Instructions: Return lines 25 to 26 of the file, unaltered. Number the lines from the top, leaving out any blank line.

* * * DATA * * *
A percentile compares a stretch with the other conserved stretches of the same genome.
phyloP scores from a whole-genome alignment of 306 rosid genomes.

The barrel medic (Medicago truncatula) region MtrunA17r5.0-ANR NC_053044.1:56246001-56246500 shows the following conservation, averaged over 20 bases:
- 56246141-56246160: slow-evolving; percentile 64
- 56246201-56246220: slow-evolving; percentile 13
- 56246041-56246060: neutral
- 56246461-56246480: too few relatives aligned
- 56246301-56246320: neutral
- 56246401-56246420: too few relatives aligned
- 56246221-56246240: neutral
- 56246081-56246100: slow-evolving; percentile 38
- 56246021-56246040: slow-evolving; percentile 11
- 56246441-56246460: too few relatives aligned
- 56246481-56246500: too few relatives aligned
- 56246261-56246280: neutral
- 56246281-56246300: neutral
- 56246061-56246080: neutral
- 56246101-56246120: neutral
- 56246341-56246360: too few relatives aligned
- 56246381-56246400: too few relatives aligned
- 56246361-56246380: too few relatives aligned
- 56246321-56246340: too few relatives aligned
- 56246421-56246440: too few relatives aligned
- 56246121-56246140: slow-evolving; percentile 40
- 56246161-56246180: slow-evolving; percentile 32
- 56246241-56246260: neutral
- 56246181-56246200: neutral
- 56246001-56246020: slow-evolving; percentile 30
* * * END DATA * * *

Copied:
- 56246161-56246180: slow-evolving; percentile 32
- 56246241-56246260: neutral